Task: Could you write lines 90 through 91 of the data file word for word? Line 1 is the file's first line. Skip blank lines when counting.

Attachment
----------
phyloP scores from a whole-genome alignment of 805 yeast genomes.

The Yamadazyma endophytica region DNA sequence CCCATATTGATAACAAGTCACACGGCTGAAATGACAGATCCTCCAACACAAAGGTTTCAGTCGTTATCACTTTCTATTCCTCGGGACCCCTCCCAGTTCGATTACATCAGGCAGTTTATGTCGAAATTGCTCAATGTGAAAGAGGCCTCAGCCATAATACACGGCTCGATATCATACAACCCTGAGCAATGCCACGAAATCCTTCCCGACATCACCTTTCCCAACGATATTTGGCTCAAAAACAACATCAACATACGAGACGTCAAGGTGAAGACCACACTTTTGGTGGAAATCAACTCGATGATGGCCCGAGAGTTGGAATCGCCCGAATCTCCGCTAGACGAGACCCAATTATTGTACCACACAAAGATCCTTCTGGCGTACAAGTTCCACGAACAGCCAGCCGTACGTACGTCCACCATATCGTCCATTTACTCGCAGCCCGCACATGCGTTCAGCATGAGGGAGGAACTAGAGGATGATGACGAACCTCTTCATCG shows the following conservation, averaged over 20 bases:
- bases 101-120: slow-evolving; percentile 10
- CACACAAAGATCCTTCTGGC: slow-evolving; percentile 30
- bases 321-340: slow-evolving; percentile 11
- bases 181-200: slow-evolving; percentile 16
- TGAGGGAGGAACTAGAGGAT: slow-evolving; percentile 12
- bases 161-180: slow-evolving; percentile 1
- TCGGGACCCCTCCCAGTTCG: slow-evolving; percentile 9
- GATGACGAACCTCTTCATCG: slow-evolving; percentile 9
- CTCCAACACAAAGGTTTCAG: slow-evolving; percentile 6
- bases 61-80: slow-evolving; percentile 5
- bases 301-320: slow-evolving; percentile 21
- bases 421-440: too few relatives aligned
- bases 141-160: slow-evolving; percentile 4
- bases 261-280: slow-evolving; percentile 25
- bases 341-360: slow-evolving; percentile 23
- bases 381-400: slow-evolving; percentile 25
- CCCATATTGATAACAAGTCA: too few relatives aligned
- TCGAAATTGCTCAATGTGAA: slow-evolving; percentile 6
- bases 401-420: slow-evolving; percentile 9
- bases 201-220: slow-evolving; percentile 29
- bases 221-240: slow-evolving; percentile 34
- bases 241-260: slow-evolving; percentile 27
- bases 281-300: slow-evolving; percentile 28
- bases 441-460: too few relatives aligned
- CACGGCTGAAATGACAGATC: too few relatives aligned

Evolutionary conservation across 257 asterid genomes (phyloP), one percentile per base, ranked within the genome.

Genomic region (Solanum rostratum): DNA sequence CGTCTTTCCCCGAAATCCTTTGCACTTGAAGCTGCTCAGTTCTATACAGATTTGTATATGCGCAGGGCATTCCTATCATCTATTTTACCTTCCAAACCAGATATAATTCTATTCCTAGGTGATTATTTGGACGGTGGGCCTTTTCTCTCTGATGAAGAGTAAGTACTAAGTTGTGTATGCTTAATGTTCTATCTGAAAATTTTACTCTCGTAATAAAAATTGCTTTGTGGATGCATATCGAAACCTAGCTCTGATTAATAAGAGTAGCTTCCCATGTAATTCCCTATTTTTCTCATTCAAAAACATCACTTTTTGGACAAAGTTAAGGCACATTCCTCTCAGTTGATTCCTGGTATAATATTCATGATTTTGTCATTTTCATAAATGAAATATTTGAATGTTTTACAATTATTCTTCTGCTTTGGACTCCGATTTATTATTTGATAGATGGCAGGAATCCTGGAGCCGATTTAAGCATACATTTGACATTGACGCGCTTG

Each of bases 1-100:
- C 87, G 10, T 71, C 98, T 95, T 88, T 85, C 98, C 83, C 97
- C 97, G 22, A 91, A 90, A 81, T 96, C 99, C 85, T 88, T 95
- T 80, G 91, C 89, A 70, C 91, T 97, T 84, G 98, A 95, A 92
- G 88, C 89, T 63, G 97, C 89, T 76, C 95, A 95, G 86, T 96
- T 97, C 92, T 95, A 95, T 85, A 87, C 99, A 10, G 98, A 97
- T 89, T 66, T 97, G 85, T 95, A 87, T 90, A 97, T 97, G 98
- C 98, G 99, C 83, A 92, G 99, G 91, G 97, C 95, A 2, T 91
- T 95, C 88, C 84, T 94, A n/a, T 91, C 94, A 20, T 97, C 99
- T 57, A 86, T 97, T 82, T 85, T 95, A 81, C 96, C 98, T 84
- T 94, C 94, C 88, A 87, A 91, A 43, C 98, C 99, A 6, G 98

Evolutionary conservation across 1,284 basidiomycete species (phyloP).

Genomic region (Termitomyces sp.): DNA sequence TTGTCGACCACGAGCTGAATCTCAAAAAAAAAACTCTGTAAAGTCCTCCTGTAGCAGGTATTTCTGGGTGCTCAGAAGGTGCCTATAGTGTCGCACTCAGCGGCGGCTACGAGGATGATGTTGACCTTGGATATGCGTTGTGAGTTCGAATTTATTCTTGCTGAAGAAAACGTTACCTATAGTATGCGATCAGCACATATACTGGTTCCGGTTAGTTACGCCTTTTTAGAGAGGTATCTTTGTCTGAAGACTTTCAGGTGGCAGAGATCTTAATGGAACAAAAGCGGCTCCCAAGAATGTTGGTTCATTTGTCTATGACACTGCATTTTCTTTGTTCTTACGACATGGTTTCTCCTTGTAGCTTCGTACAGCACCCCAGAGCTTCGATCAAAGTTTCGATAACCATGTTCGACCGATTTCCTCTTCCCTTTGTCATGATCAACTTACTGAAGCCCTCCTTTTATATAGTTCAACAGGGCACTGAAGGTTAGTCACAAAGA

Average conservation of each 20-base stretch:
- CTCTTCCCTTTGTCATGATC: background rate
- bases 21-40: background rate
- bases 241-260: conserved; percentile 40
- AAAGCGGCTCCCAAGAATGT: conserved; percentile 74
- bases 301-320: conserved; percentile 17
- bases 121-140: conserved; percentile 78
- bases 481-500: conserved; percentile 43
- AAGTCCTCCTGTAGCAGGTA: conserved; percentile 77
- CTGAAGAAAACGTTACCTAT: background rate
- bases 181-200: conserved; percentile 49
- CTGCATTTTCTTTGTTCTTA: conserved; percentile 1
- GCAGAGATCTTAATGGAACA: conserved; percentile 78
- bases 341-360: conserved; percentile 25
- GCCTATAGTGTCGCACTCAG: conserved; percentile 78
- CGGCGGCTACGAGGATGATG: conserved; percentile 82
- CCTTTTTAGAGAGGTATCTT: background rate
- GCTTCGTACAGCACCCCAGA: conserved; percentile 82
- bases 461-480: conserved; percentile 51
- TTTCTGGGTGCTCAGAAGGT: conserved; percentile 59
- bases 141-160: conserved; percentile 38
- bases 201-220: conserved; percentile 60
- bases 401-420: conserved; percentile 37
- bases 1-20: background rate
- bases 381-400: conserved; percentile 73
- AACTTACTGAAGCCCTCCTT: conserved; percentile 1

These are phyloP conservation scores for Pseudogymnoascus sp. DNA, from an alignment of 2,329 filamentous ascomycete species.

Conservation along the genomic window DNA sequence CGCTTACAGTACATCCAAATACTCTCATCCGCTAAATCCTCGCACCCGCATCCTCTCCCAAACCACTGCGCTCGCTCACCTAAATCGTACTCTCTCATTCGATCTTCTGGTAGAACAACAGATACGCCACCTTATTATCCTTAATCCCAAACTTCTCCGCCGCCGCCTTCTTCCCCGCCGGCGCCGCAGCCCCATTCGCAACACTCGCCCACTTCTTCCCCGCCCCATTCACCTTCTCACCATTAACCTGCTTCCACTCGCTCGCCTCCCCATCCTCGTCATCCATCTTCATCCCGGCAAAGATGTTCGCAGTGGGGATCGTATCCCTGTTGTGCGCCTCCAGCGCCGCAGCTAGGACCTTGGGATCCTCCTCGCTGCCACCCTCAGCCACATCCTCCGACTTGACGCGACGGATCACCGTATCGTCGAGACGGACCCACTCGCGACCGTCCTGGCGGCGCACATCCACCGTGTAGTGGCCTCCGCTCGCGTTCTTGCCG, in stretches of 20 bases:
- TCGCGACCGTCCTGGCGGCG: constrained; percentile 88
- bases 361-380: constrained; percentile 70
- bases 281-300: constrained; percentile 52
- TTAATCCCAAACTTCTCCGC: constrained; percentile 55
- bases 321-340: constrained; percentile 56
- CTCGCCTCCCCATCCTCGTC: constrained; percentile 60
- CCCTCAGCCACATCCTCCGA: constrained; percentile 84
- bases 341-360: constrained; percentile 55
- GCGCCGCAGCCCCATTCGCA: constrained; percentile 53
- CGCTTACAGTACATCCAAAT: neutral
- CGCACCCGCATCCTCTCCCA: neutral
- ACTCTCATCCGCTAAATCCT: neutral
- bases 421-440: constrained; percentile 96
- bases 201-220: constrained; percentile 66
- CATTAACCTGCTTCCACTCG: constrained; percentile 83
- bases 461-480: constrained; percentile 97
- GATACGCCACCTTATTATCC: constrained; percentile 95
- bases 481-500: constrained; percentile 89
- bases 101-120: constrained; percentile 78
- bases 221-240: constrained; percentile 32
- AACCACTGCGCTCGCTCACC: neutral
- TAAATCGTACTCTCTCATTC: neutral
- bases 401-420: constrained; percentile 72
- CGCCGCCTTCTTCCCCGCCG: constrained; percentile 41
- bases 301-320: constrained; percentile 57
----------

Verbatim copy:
- bases 221-240: constrained; percentile 32
- AACCACTGCGCTCGCTCACC: neutral